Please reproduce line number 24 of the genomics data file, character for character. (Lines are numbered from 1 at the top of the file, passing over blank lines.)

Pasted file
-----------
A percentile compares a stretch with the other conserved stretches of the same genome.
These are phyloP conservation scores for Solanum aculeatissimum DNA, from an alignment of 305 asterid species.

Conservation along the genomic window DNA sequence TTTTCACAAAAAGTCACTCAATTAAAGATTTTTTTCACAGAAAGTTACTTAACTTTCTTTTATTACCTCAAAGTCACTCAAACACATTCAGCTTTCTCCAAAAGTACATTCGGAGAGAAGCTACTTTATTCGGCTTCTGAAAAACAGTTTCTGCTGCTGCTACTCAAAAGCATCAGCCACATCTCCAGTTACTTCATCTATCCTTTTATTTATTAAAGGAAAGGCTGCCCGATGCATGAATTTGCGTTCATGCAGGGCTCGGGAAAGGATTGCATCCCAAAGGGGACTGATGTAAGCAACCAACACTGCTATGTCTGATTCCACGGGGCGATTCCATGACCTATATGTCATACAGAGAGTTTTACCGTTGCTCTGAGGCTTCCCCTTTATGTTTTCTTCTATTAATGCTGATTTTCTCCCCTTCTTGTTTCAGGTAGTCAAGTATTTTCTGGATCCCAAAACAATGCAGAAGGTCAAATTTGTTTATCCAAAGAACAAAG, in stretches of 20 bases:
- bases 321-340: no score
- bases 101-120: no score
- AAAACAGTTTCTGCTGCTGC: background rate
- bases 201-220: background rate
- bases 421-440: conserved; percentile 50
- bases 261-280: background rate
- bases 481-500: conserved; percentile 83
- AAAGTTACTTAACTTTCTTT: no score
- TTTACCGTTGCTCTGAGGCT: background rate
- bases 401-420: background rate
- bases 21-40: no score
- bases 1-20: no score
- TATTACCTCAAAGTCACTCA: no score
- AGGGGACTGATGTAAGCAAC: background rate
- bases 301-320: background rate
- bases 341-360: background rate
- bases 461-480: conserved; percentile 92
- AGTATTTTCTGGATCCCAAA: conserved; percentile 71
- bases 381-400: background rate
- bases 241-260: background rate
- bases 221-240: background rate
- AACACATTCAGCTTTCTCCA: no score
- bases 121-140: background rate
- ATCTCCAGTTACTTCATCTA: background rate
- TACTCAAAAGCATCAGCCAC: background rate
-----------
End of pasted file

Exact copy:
- bases 221-240: background rate